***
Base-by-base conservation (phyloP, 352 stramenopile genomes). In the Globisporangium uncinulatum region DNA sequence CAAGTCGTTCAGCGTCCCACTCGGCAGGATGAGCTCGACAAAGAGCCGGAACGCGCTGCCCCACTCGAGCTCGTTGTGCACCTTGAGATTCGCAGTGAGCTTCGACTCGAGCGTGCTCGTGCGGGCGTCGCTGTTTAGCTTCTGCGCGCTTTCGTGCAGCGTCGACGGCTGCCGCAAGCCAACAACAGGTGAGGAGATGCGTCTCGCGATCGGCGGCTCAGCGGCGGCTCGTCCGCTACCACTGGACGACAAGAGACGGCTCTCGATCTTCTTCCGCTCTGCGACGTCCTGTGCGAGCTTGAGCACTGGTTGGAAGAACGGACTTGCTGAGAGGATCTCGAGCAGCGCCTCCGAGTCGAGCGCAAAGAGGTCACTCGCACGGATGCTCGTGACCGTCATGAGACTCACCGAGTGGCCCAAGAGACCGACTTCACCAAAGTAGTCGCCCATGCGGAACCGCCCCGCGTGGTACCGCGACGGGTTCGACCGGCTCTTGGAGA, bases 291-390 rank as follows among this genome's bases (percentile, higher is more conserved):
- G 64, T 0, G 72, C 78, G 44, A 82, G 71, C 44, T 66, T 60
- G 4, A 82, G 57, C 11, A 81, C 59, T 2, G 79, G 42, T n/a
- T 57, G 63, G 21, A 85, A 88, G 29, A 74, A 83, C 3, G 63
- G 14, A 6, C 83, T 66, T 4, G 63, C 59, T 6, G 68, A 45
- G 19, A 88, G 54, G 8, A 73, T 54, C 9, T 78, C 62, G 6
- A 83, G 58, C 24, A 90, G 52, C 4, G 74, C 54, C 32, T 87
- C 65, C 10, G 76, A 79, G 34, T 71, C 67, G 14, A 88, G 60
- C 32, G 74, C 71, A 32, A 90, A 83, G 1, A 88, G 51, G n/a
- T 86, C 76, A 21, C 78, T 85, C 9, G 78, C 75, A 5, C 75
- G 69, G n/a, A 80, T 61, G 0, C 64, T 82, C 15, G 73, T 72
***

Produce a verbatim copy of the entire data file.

Base-by-base conservation (phyloP, 352 stramenopile genomes). In the Globisporangium uncinulatum region DNA sequence CAAGTCGTTCAGCGTCCCACTCGGCAGGATGAGCTCGACAAAGAGCCGGAACGCGCTGCCCCACTCGAGCTCGTTGTGCACCTTGAGATTCGCAGTGAGCTTCGACTCGAGCGTGCTCGTGCGGGCGTCGCTGTTTAGCTTCTGCGCGCTTTCGTGCAGCGTCGACGGCTGCCGCAAGCCAACAACAGGTGAGGAGATGCGTCTCGCGATCGGCGGCTCAGCGGCGGCTCGTCCGCTACCACTGGACGACAAGAGACGGCTCTCGATCTTCTTCCGCTCTGCGACGTCCTGTGCGAGCTTGAGCACTGGTTGGAAGAACGGACTTGCTGAGAGGATCTCGAGCAGCGCCTCCGAGTCGAGCGCAAAGAGGTCACTCGCACGGATGCTCGTGACCGTCATGAGACTCACCGAGTGGCCCAAGAGACCGACTTCACCAAAGTAGTCGCCCATGCGGAACCGCCCCGCGTGGTACCGCGACGGGTTCGACCGGCTCTTGGAGA, bases 291-390 rank as follows among this genome's bases (percentile, higher is more conserved):
- G 64, T 0, G 72, C 78, G 44, A 82, G 71, C 44, T 66, T 60
- G 4, A 82, G 57, C 11, A 81, C 59, T 2, G 79, G 42, T n/a
- T 57, G 63, G 21, A 85, A 88, G 29, A 74, A 83, C 3, G 63
- G 14, A 6, C 83, T 66, T 4, G 63, C 59, T 6, G 68, A 45
- G 19, A 88, G 54, G 8, A 73, T 54, C 9, T 78, C 62, G 6
- A 83, G 58, C 24, A 90, G 52, C 4, G 74, C 54, C 32, T 87
- C 65, C 10, G 76, A 79, G 34, T 71, C 67, G 14, A 88, G 60
- C 32, G 74, C 71, A 32, A 90, A 83, G 1, A 88, G 51, G n/a
- T 86, C 76, A 21, C 78, T 85, C 9, G 78, C 75, A 5, C 75
- G 69, G n/a, A 80, T 61, G 0, C 64, T 82, C 15, G 73, T 72